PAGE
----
“One day I was given the job of taking Captain Tracy over to the Battleship Maryland. There were 14-foot swells—they came up so high, it scared you,” Staples recalled. “When we got to the Battleship Maryland, my boat was rising up and down with the swells and I knew it would be tricky to get the captain off safely. My boat was just a small toy next to the battleship.”
The Seaman First Class timed the swells and told his captain exactly when to step off. He repeated this again when it was time for the captain to board the small boat once again. “He never got his feet wet; he never got washed overboard either,” Don said.
His skill apparently caught the eye of the captain as, later that day, Staples was in his quarters when he was ordered to the fantail. A man there asked him five questions, after which he was told that he was now a Third Class Aviation Boatswain Mate, retroactive 30 days. “I was shocked. It takes a long time to make Third Class. At 17, I was the youngest Third Class aboard ship,” he recalled.
One day Staples was called to the quarter deck and instructed to pick up an 11-member crew from a seaplane known as a PBM that had just landed. While he was on his way, he saw that the crew of another seaplane, a PB4Y from another ship, was in trouble. The PB4Y wouldn’t turn and was on a path to drive its fast-moving outside propeller into the moored PBM and its crew.
“It would have been a disaster,” he said.
Staples made a slashing sign across his throat to the pilot of the distressed PB4Y to tell him to cut the engine and told his own crewman to hit the deck. Don steered his boat under the wing of the moored PBM, right at the bow of the moving PB4Y.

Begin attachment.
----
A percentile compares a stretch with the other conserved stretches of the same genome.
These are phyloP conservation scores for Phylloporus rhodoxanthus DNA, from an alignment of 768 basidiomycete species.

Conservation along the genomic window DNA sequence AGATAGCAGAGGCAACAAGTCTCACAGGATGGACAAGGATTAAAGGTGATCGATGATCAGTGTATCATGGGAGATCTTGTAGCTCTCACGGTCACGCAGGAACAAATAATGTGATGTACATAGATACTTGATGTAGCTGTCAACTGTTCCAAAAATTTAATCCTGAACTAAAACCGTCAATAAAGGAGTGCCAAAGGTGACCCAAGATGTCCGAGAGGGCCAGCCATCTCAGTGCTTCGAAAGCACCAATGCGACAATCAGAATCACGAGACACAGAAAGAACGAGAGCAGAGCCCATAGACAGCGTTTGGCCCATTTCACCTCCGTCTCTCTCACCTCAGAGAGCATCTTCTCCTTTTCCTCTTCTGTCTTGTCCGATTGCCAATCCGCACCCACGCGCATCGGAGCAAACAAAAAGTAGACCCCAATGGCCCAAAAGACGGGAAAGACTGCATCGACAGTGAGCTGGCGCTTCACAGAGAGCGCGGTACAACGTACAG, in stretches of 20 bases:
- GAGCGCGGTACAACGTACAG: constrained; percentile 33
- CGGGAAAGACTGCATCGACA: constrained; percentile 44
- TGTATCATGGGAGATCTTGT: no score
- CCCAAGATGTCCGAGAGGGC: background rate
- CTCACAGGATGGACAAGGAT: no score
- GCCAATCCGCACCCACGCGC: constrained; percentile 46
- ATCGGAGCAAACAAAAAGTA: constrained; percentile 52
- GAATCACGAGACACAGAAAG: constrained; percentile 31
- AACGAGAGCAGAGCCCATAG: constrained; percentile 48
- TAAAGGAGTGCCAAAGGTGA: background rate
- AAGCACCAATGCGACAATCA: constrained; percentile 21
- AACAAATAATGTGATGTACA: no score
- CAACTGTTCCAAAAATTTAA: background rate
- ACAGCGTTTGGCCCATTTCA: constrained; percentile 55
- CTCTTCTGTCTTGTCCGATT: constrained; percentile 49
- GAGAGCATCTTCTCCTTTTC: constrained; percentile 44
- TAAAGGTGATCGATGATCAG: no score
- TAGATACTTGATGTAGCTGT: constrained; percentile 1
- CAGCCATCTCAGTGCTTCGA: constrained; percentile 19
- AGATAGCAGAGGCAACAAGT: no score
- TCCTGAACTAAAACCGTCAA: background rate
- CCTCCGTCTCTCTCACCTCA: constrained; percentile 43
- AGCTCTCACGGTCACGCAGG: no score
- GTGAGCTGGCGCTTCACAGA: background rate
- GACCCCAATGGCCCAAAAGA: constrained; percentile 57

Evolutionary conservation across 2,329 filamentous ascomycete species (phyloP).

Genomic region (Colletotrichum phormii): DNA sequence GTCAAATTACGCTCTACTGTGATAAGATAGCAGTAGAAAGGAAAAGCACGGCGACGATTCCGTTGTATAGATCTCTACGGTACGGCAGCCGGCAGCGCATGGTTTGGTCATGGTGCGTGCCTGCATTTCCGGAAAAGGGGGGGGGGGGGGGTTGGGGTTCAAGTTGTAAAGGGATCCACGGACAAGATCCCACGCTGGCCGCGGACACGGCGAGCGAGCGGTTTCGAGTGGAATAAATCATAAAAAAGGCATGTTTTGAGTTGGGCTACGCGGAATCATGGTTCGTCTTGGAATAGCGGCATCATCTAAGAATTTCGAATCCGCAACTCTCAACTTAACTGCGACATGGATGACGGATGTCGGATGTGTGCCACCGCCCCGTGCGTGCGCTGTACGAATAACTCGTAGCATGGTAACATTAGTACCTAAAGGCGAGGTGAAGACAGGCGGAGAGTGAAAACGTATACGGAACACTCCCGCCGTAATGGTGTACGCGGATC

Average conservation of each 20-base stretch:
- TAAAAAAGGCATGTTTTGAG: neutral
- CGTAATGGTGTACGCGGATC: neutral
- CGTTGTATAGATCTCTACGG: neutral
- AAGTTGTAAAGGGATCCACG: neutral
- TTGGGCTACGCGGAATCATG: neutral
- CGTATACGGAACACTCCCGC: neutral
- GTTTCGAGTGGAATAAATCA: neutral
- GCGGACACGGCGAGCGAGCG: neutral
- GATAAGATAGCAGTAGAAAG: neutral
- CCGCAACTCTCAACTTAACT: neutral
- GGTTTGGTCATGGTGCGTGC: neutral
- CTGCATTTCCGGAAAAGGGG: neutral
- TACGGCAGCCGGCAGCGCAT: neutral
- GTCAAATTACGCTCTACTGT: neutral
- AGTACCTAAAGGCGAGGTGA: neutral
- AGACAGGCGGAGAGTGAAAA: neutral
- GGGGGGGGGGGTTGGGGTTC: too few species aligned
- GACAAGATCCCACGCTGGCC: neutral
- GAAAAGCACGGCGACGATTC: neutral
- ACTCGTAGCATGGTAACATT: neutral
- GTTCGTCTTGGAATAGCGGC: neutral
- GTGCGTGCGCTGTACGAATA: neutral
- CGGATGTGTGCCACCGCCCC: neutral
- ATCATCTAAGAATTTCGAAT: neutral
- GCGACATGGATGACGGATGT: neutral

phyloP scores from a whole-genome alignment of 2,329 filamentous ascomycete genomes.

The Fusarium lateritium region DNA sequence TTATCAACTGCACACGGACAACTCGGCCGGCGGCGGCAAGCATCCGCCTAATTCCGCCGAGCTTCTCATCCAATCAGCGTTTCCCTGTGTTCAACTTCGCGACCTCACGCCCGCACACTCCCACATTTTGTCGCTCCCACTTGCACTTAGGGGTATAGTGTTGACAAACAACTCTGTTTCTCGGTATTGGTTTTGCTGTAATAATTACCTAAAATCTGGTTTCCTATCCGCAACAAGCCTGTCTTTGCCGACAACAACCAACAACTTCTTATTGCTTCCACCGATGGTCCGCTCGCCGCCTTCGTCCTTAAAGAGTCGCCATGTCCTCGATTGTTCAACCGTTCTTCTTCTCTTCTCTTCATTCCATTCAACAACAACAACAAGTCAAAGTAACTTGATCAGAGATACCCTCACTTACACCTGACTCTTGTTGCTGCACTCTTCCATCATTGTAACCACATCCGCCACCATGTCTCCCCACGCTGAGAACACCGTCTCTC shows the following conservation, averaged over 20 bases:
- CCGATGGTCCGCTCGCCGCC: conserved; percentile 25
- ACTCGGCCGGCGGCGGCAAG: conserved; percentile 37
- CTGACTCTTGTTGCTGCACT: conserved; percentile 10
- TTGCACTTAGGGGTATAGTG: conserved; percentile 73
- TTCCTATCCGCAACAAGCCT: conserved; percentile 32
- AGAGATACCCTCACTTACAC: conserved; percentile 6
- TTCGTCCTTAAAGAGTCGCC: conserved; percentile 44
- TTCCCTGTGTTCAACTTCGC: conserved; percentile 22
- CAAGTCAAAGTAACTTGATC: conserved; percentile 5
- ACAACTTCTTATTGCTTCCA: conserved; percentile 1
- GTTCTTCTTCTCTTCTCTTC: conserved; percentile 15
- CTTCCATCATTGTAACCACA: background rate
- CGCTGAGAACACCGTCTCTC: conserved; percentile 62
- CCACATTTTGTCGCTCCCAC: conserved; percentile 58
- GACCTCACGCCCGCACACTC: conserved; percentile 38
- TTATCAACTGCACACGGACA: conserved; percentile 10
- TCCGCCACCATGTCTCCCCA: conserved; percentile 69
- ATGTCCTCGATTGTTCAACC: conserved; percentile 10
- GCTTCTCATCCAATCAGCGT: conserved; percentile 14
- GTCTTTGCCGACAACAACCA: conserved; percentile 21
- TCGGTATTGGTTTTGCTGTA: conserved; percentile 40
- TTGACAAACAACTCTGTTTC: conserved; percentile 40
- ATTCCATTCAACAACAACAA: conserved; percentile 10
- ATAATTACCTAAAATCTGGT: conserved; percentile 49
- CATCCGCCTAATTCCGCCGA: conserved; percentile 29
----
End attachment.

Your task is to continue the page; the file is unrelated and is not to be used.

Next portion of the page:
“We hit him hard, putting a dent in the seaplane, because I had to push him back quick. It was a helluva decision I made, but I had to do it,” Staples said. The pilot of the PB4Y was so impressed with his heroic action that he wrote up a commendation and gave it to Don. “Apparently, Captain Tracy never got a copy as I never got a medal,” he said.
After Staples’ service in World War II, he stayed on with the Navy Reserves and was called up during the Korean War, serving from 1951 to 1952 aboard the USS Salerno Bay, a small aircraft carrier. A Third Class Aviation Boatswain Mate, he was in charge of the flight deck crew which consisted of 66 new recruits just out of boot camp. “We passed our test the first time, receiving a rating of E for Excellent, and getting in good with the captain,” Staples said of their first sea trial. “I always took pride in doing a good job.”
After completing sea trials at Guantanamo Bay, Cuba, the ship was at sea in the Atlantic Ocean. “One time we had a Russian submarine down for 21 days,” said Staples. “When my time aboard the ship came to an end, the captain and officers lined up to salute me as I departed the ship for the last time,” recalled Don. “That was quite an honor.”
While the Staples family found no record of the commendation made by the grateful PB4Y seaplane pilot from World War II in Don’s military records, they were able to get him the medals he earned for his service:
• World War II American Campaign Medal
• World War II Asiatic Pacific Medal
• World War II Victory Medal
• National Defense Service Medal – Korean War
At the end of World War II, metal was a scarce commodity and service medals were not routinely presented. Busy with his life, Don never sought them out in later years. But as the years went on, he reflected more on his service and proudly shared his war stories. Surely, family reasoned, a pinning ceremony to receive long overdue service medals would put the gleam in his eye once again. They were right.